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Married Couples Share Diabetes Risk

May 5, 2018

married couples share diabetes risk

Researchers believe they’ve found a link between spouses’ BMI and their shared risk of developing Type 2 diabetes over the course of their relationship. We’ve long known about the link between BMI and developing diabetes, but this is a fascinating look at how your partner’s health may hold insights about your own.

In Sickness And In Health

The premise might sound like something out of a science fiction plot, but researchers have found some pretty solid evidence suggesting its truth: you can tell whether a person has a heightened risk for Type 2 diabetes by looking at the BMI (body mass index) of their spouse.


It’s estimated that over 400 million people worldwide have diabetes, which can come with some pretty serious consequences and impacts on both quality and longevity of life. In fact, 1.5 million people die each year due to complications related to the disease. Now, thanks to new research out of the University of Copenhagen, the medical community is learning more about how married couples’ physical (and mental) health is intimately linked — particularly in regards to matters of weight.


If you’re not already aware, being considered ‘obese’ based on your BMI greatly increases your chances of developing Type 2 diabetes; so a good deal of the research in this study focused on partners’ weight. They found, perhaps unsurprisingly, that on the whole married couples tend to have a similar weight. The researchers attribute this to the fact that we tend to marry people like us, in terms of both lifestyle and activity levels. For couples who didn’t have similar body types, the study showed that the wife’s weight in particular was a harbinger for the couple’s overall diabetes risk — in other words, the disease was likelier in obese-woman / normal BMI-man pairings than in normal BMI-woman / obese man pairings.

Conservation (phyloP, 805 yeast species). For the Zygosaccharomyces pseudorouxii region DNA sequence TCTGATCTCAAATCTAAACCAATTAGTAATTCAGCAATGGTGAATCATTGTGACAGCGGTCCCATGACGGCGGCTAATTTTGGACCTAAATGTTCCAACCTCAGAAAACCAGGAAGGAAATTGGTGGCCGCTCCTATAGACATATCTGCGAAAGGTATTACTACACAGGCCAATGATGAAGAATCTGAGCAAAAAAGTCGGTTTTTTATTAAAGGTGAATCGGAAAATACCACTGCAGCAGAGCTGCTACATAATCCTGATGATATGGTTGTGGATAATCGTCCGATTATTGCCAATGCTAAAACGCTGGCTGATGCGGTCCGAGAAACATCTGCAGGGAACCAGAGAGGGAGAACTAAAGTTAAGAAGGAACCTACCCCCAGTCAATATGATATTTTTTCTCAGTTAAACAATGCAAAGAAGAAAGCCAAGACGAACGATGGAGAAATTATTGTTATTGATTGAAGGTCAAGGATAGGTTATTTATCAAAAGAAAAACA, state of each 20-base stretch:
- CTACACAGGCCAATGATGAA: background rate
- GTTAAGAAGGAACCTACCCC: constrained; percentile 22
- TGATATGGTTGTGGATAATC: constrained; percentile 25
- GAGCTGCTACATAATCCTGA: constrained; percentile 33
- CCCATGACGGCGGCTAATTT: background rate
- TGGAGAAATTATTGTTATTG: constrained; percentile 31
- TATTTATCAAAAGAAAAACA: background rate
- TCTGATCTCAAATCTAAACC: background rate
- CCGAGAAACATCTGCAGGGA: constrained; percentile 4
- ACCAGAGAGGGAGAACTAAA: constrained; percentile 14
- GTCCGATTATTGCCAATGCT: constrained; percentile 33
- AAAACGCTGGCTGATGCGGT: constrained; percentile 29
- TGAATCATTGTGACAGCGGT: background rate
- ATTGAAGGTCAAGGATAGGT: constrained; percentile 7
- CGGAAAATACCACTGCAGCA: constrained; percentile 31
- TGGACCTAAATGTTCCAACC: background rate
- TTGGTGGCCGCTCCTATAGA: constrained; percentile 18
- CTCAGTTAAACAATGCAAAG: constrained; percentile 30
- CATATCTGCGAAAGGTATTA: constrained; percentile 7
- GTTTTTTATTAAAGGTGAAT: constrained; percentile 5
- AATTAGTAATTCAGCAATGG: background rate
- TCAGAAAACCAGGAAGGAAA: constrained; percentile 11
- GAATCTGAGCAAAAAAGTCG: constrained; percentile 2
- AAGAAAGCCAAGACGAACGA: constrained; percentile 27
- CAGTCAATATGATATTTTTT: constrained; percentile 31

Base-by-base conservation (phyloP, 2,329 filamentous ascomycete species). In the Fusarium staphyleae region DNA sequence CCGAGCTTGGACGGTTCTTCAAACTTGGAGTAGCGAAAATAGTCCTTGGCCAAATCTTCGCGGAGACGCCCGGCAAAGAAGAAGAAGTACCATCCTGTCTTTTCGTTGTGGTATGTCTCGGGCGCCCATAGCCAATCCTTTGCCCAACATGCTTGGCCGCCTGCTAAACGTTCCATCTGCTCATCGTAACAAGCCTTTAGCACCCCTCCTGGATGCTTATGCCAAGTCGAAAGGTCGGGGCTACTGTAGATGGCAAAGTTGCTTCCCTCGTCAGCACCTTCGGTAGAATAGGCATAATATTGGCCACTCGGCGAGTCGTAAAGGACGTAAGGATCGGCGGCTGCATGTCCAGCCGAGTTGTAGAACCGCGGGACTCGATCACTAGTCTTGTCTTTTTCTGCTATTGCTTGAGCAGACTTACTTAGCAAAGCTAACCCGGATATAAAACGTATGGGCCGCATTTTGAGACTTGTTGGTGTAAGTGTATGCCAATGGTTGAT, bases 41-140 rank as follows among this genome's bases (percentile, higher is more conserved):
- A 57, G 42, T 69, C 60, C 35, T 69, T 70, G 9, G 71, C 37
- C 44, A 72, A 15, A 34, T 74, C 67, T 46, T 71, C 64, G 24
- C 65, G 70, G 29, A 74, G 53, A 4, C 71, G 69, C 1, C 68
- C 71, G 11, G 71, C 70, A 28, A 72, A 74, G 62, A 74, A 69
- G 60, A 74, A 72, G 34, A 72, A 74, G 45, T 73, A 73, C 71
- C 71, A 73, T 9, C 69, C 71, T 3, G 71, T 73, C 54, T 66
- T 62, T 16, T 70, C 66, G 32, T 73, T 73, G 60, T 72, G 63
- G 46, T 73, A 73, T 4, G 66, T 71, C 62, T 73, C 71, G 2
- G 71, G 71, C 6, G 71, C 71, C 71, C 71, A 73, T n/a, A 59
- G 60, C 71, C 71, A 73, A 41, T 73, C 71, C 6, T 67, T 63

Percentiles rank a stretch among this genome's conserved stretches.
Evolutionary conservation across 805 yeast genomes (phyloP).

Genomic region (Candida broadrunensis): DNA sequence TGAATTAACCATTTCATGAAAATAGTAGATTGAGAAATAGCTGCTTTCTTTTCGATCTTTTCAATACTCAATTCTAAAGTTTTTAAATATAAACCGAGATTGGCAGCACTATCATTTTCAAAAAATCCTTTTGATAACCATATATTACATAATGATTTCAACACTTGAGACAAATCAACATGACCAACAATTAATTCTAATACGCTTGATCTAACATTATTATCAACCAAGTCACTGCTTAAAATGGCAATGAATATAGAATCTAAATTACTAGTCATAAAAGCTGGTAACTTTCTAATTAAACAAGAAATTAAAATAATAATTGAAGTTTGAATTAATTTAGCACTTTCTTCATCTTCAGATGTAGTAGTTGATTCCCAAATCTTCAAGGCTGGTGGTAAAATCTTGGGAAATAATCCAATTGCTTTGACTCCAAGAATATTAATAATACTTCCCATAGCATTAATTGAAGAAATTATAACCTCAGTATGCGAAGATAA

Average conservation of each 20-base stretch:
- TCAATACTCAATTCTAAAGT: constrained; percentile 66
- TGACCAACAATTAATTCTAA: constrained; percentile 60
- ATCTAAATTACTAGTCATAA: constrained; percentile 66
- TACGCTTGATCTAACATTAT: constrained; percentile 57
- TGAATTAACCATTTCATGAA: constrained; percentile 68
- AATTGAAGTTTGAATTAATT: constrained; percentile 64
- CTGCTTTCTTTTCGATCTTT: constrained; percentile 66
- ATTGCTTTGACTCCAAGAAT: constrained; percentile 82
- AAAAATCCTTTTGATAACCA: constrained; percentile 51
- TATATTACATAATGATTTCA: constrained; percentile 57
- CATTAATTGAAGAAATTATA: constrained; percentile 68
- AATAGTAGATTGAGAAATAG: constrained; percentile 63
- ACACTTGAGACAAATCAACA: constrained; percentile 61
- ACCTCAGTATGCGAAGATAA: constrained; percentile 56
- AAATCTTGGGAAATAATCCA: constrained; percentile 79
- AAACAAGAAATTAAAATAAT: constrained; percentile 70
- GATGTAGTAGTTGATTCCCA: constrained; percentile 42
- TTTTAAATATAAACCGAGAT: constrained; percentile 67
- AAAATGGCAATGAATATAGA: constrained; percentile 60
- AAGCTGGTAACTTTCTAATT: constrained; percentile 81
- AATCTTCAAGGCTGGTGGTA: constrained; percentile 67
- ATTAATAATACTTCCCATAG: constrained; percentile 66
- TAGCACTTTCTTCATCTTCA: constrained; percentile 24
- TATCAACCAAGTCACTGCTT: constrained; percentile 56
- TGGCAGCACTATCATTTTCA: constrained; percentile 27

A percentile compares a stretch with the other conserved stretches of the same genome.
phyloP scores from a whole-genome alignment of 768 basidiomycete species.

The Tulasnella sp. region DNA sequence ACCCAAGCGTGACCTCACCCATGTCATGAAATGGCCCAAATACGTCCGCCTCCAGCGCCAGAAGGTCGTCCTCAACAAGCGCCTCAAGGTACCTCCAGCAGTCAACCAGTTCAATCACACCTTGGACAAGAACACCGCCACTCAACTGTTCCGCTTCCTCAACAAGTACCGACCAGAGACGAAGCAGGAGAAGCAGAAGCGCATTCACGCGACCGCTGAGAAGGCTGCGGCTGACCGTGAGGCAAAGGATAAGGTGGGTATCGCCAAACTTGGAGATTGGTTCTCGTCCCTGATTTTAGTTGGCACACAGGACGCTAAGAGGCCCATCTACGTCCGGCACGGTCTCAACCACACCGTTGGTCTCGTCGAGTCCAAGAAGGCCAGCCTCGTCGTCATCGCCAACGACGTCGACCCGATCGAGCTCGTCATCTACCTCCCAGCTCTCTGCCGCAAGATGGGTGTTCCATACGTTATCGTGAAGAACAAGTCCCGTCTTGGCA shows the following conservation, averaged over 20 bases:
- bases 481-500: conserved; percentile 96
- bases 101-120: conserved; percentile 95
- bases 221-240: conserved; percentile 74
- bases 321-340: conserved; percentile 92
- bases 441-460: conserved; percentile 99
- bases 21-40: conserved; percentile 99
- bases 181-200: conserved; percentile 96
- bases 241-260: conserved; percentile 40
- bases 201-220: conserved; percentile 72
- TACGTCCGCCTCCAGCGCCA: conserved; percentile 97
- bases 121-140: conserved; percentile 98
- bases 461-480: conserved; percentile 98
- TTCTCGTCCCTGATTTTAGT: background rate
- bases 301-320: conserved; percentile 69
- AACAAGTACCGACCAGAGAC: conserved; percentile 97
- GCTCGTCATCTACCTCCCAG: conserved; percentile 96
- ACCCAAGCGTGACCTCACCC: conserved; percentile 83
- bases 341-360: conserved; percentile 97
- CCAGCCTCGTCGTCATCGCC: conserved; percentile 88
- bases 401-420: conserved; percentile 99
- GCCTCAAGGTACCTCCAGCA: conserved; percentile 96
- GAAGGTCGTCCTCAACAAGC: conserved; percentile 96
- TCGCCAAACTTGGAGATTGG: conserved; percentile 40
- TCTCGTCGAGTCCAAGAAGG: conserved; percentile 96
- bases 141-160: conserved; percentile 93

Tackling Type 2 Early

Diabetes is a nasty disease that affects and degrades so many different parts of the body, including your vision, kidneys, and your heart. Often, the early stages of diabetes will do irreversible damage to the body before the disease is properly diagnosed and treated. Therefore, it’s critical that you get out ahead of Type 2 diabetes and manage it before it’s had a chance to cause further complications.


Of course, the best course of action is to maintain a healthy BMI and active lifestyle, so that you can avoid developing Type 2 diabetes (and other obesity related issues) in the first place. Barring that, if it’s been a while since you’ve seen a doctor, and you know that your weight is at an unhealthy level, it’s important to know that sooner is better when it comes to diabetes treatment. Many consequences of diabetes can be avoided altogether if the patient gets a head start on certain procedures and medications that can keep the disease in check.


Knowing that married couples are joined not just in wedlock, finances, and love — but also health — can be an important realization to keep a healthy household. You and your partner are in this together, and the shared gravity of your lifestyle choices will affect the other person as well as yourself. So, as a team, think of ways to make a healthy change this year so that you can enjoy more time together in good health throughout your lives.